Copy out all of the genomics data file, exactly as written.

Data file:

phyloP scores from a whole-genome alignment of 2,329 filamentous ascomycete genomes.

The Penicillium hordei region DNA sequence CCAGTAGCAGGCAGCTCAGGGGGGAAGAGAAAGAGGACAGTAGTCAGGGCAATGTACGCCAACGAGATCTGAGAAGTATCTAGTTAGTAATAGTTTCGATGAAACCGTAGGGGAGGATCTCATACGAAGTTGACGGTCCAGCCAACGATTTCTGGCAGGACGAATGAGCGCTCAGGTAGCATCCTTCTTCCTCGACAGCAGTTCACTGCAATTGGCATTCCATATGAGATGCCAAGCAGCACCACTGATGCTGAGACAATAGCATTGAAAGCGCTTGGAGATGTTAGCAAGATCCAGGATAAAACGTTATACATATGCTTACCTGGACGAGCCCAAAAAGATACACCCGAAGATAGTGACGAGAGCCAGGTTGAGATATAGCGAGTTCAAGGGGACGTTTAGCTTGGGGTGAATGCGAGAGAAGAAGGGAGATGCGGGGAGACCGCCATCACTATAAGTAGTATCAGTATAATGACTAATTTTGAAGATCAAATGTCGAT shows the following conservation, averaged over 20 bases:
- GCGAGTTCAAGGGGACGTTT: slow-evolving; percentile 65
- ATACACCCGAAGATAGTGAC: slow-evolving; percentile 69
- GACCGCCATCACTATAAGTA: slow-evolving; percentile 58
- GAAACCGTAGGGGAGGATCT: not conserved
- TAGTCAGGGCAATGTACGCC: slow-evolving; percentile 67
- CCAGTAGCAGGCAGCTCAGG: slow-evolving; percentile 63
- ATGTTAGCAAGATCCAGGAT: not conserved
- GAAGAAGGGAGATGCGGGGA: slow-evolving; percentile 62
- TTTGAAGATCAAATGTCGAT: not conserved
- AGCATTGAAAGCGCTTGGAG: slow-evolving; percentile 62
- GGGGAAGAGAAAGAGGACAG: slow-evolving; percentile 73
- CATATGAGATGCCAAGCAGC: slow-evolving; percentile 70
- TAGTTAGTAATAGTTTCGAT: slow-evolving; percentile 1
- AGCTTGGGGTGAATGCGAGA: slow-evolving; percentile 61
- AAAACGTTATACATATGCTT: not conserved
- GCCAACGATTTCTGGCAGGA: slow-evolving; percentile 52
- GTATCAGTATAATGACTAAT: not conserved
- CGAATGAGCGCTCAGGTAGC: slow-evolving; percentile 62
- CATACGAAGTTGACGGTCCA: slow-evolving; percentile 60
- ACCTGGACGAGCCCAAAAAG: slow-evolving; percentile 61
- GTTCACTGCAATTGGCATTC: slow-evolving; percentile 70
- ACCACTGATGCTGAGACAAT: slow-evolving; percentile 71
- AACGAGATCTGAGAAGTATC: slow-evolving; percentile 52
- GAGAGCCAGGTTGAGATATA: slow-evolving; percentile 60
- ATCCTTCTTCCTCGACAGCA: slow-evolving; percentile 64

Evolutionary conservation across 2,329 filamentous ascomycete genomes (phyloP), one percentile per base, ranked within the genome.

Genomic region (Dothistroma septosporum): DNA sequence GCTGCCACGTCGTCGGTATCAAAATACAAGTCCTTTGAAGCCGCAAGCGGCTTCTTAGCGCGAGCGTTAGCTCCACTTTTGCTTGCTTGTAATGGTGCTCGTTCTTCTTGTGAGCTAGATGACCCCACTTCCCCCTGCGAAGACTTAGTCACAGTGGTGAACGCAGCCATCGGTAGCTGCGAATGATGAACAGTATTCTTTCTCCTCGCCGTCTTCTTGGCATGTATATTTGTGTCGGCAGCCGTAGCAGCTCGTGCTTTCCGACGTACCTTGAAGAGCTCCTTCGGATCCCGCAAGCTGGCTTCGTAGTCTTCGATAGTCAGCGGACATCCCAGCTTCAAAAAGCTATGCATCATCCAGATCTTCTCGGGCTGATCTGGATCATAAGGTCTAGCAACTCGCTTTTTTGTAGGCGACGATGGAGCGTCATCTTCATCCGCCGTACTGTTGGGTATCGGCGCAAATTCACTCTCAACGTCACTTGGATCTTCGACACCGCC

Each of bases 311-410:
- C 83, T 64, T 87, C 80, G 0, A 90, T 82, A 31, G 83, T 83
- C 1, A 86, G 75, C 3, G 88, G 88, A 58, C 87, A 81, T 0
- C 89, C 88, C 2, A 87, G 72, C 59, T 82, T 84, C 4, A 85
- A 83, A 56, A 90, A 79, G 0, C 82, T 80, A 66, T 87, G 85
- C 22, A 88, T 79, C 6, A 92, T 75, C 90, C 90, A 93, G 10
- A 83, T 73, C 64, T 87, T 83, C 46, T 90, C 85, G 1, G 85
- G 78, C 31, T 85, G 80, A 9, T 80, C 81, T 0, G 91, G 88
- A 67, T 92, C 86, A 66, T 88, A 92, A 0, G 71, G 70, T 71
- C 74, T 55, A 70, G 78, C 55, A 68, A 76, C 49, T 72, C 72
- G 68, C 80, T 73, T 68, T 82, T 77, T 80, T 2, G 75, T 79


phyloP scores from a whole-genome alignment of 2,329 filamentous ascomycete genomes.

The Penicillium hordei region DNA sequence CCAGTAGCAGGCAGCTCAGGGGGGAAGAGAAAGAGGACAGTAGTCAGGGCAATGTACGCCAACGAGATCTGAGAAGTATCTAGTTAGTAATAGTTTCGATGAAACCGTAGGGGAGGATCTCATACGAAGTTGACGGTCCAGCCAACGATTTCTGGCAGGACGAATGAGCGCTCAGGTAGCATCCTTCTTCCTCGACAGCAGTTCACTGCAATTGGCATTCCATATGAGATGCCAAGCAGCACCACTGATGCTGAGACAATAGCATTGAAAGCGCTTGGAGATGTTAGCAAGATCCAGGATAAAACGTTATACATATGCTTACCTGGACGAGCCCAAAAAGATACACCCGAAGATAGTGACGAGAGCCAGGTTGAGATATAGCGAGTTCAAGGGGACGTTTAGCTTGGGGTGAATGCGAGAGAAGAAGGGAGATGCGGGGAGACCGCCATCACTATAAGTAGTATCAGTATAATGACTAATTTTGAAGATCAAATGTCGAT shows the following conservation, averaged over 20 bases:
- GCGAGTTCAAGGGGACGTTT: slow-evolving; percentile 65
- ATACACCCGAAGATAGTGAC: slow-evolving; percentile 69
- GACCGCCATCACTATAAGTA: slow-evolving; percentile 58
- GAAACCGTAGGGGAGGATCT: not conserved
- TAGTCAGGGCAATGTACGCC: slow-evolving; percentile 67
- CCAGTAGCAGGCAGCTCAGG: slow-evolving; percentile 63
- ATGTTAGCAAGATCCAGGAT: not conserved
- GAAGAAGGGAGATGCGGGGA: slow-evolving; percentile 62
- TTTGAAGATCAAATGTCGAT: not conserved
- AGCATTGAAAGCGCTTGGAG: slow-evolving; percentile 62
- GGGGAAGAGAAAGAGGACAG: slow-evolving; percentile 73
- CATATGAGATGCCAAGCAGC: slow-evolving; percentile 70
- TAGTTAGTAATAGTTTCGAT: slow-evolving; percentile 1
- AGCTTGGGGTGAATGCGAGA: slow-evolving; percentile 61
- AAAACGTTATACATATGCTT: not conserved
- GCCAACGATTTCTGGCAGGA: slow-evolving; percentile 52
- GTATCAGTATAATGACTAAT: not conserved
- CGAATGAGCGCTCAGGTAGC: slow-evolving; percentile 62
- CATACGAAGTTGACGGTCCA: slow-evolving; percentile 60
- ACCTGGACGAGCCCAAAAAG: slow-evolving; percentile 61
- GTTCACTGCAATTGGCATTC: slow-evolving; percentile 70
- ACCACTGATGCTGAGACAAT: slow-evolving; percentile 71
- AACGAGATCTGAGAAGTATC: slow-evolving; percentile 52
- GAGAGCCAGGTTGAGATATA: slow-evolving; percentile 60
- ATCCTTCTTCCTCGACAGCA: slow-evolving; percentile 64

Evolutionary conservation across 2,329 filamentous ascomycete genomes (phyloP), one percentile per base, ranked within the genome.

Genomic region (Dothistroma septosporum): DNA sequence GCTGCCACGTCGTCGGTATCAAAATACAAGTCCTTTGAAGCCGCAAGCGGCTTCTTAGCGCGAGCGTTAGCTCCACTTTTGCTTGCTTGTAATGGTGCTCGTTCTTCTTGTGAGCTAGATGACCCCACTTCCCCCTGCGAAGACTTAGTCACAGTGGTGAACGCAGCCATCGGTAGCTGCGAATGATGAACAGTATTCTTTCTCCTCGCCGTCTTCTTGGCATGTATATTTGTGTCGGCAGCCGTAGCAGCTCGTGCTTTCCGACGTACCTTGAAGAGCTCCTTCGGATCCCGCAAGCTGGCTTCGTAGTCTTCGATAGTCAGCGGACATCCCAGCTTCAAAAAGCTATGCATCATCCAGATCTTCTCGGGCTGATCTGGATCATAAGGTCTAGCAACTCGCTTTTTTGTAGGCGACGATGGAGCGTCATCTTCATCCGCCGTACTGTTGGGTATCGGCGCAAATTCACTCTCAACGTCACTTGGATCTTCGACACCGCC

Each of bases 311-410:
- C 83, T 64, T 87, C 80, G 0, A 90, T 82, A 31, G 83, T 83
- C 1, A 86, G 75, C 3, G 88, G 88, A 58, C 87, A 81, T 0
- C 89, C 88, C 2, A 87, G 72, C 59, T 82, T 84, C 4, A 85
- A 83, A 56, A 90, A 79, G 0, C 82, T 80, A 66, T 87, G 85
- C 22, A 88, T 79, C 6, A 92, T 75, C 90, C 90, A 93, G 10
- A 83, T 73, C 64, T 87, T 83, C 46, T 90, C 85, G 1, G 85
- G 78, C 31, T 85, G 80, A 9, T 80, C 81, T 0, G 91, G 88
- A 67, T 92, C 86, A 66, T 88, A 92, A 0, G 71, G 70, T 71
- C 74, T 55, A 70, G 78, C 55, A 68, A 76, C 49, T 72, C 72
- G 68, C 80, T 73, T 68, T 82, T 77, T 80, T 2, G 75, T 79